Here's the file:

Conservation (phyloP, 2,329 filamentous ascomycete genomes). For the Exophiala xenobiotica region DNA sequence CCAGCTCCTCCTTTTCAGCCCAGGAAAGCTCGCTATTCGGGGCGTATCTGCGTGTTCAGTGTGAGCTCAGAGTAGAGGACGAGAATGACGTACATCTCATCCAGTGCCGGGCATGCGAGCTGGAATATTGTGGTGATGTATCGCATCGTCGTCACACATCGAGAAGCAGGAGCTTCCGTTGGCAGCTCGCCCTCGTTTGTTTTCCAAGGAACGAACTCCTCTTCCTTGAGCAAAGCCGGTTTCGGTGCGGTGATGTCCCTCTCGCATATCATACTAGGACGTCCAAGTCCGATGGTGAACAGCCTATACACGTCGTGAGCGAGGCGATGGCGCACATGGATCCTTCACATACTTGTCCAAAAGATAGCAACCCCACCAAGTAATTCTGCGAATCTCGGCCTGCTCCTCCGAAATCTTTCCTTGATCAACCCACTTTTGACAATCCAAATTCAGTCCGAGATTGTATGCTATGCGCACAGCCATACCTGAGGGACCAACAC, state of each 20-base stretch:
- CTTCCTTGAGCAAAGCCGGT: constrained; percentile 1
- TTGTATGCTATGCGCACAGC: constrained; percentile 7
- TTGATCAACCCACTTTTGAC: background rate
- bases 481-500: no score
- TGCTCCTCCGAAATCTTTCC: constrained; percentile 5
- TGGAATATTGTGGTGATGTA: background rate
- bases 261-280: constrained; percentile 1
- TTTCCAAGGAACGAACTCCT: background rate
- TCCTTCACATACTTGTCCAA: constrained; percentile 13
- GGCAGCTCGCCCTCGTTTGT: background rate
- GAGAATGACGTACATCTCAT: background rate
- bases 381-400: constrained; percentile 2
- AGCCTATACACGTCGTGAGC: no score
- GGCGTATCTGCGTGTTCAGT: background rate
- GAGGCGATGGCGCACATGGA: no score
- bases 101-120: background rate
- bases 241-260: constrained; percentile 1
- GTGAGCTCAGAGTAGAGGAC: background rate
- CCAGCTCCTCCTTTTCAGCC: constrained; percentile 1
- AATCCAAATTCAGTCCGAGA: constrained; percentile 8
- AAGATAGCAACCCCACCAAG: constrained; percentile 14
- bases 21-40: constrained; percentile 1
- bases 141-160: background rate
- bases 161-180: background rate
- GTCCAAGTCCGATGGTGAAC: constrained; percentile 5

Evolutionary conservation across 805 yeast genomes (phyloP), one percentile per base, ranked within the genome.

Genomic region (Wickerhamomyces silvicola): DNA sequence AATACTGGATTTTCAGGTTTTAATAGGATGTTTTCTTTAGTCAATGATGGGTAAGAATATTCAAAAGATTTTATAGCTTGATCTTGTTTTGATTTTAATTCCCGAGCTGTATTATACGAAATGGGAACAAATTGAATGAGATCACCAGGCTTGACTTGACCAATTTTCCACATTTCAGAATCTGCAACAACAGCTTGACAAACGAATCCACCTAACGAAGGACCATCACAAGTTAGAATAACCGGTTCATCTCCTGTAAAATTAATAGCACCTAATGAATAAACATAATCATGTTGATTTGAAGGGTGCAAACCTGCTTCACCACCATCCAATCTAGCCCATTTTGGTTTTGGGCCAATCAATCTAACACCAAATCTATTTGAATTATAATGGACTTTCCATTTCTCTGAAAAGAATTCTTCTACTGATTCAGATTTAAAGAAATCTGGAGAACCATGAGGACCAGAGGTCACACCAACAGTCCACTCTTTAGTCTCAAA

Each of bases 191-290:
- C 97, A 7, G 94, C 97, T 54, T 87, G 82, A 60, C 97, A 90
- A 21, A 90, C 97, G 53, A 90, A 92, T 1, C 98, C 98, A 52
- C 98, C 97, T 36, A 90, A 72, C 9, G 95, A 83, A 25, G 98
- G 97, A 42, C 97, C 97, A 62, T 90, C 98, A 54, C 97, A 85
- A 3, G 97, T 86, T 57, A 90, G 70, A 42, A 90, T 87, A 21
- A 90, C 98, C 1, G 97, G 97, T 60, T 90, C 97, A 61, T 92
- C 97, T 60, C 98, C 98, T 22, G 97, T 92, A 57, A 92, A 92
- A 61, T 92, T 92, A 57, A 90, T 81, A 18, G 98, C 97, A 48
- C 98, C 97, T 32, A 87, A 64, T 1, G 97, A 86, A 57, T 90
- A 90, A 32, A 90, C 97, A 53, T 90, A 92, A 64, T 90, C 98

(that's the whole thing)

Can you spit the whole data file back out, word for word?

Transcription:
Conservation (phyloP, 2,329 filamentous ascomycete genomes). For the Exophiala xenobiotica region DNA sequence CCAGCTCCTCCTTTTCAGCCCAGGAAAGCTCGCTATTCGGGGCGTATCTGCGTGTTCAGTGTGAGCTCAGAGTAGAGGACGAGAATGACGTACATCTCATCCAGTGCCGGGCATGCGAGCTGGAATATTGTGGTGATGTATCGCATCGTCGTCACACATCGAGAAGCAGGAGCTTCCGTTGGCAGCTCGCCCTCGTTTGTTTTCCAAGGAACGAACTCCTCTTCCTTGAGCAAAGCCGGTTTCGGTGCGGTGATGTCCCTCTCGCATATCATACTAGGACGTCCAAGTCCGATGGTGAACAGCCTATACACGTCGTGAGCGAGGCGATGGCGCACATGGATCCTTCACATACTTGTCCAAAAGATAGCAACCCCACCAAGTAATTCTGCGAATCTCGGCCTGCTCCTCCGAAATCTTTCCTTGATCAACCCACTTTTGACAATCCAAATTCAGTCCGAGATTGTATGCTATGCGCACAGCCATACCTGAGGGACCAACAC, state of each 20-base stretch:
- CTTCCTTGAGCAAAGCCGGT: constrained; percentile 1
- TTGTATGCTATGCGCACAGC: constrained; percentile 7
- TTGATCAACCCACTTTTGAC: background rate
- bases 481-500: no score
- TGCTCCTCCGAAATCTTTCC: constrained; percentile 5
- TGGAATATTGTGGTGATGTA: background rate
- bases 261-280: constrained; percentile 1
- TTTCCAAGGAACGAACTCCT: background rate
- TCCTTCACATACTTGTCCAA: constrained; percentile 13
- GGCAGCTCGCCCTCGTTTGT: background rate
- GAGAATGACGTACATCTCAT: background rate
- bases 381-400: constrained; percentile 2
- AGCCTATACACGTCGTGAGC: no score
- GGCGTATCTGCGTGTTCAGT: background rate
- GAGGCGATGGCGCACATGGA: no score
- bases 101-120: background rate
- bases 241-260: constrained; percentile 1
- GTGAGCTCAGAGTAGAGGAC: background rate
- CCAGCTCCTCCTTTTCAGCC: constrained; percentile 1
- AATCCAAATTCAGTCCGAGA: constrained; percentile 8
- AAGATAGCAACCCCACCAAG: constrained; percentile 14
- bases 21-40: constrained; percentile 1
- bases 141-160: background rate
- bases 161-180: background rate
- GTCCAAGTCCGATGGTGAAC: constrained; percentile 5

Evolutionary conservation across 805 yeast genomes (phyloP), one percentile per base, ranked within the genome.

Genomic region (Wickerhamomyces silvicola): DNA sequence AATACTGGATTTTCAGGTTTTAATAGGATGTTTTCTTTAGTCAATGATGGGTAAGAATATTCAAAAGATTTTATAGCTTGATCTTGTTTTGATTTTAATTCCCGAGCTGTATTATACGAAATGGGAACAAATTGAATGAGATCACCAGGCTTGACTTGACCAATTTTCCACATTTCAGAATCTGCAACAACAGCTTGACAAACGAATCCACCTAACGAAGGACCATCACAAGTTAGAATAACCGGTTCATCTCCTGTAAAATTAATAGCACCTAATGAATAAACATAATCATGTTGATTTGAAGGGTGCAAACCTGCTTCACCACCATCCAATCTAGCCCATTTTGGTTTTGGGCCAATCAATCTAACACCAAATCTATTTGAATTATAATGGACTTTCCATTTCTCTGAAAAGAATTCTTCTACTGATTCAGATTTAAAGAAATCTGGAGAACCATGAGGACCAGAGGTCACACCAACAGTCCACTCTTTAGTCTCAAA

Each of bases 191-290:
- C 97, A 7, G 94, C 97, T 54, T 87, G 82, A 60, C 97, A 90
- A 21, A 90, C 97, G 53, A 90, A 92, T 1, C 98, C 98, A 52
- C 98, C 97, T 36, A 90, A 72, C 9, G 95, A 83, A 25, G 98
- G 97, A 42, C 97, C 97, A 62, T 90, C 98, A 54, C 97, A 85
- A 3, G 97, T 86, T 57, A 90, G 70, A 42, A 90, T 87, A 21
- A 90, C 98, C 1, G 97, G 97, T 60, T 90, C 97, A 61, T 92
- C 97, T 60, C 98, C 98, T 22, G 97, T 92, A 57, A 92, A 92
- A 61, T 92, T 92, A 57, A 90, T 81, A 18, G 98, C 97, A 48
- C 98, C 97, T 32, A 87, A 64, T 1, G 97, A 86, A 57, T 90
- A 90, A 32, A 90, C 97, A 53, T 90, A 92, A 64, T 90, C 98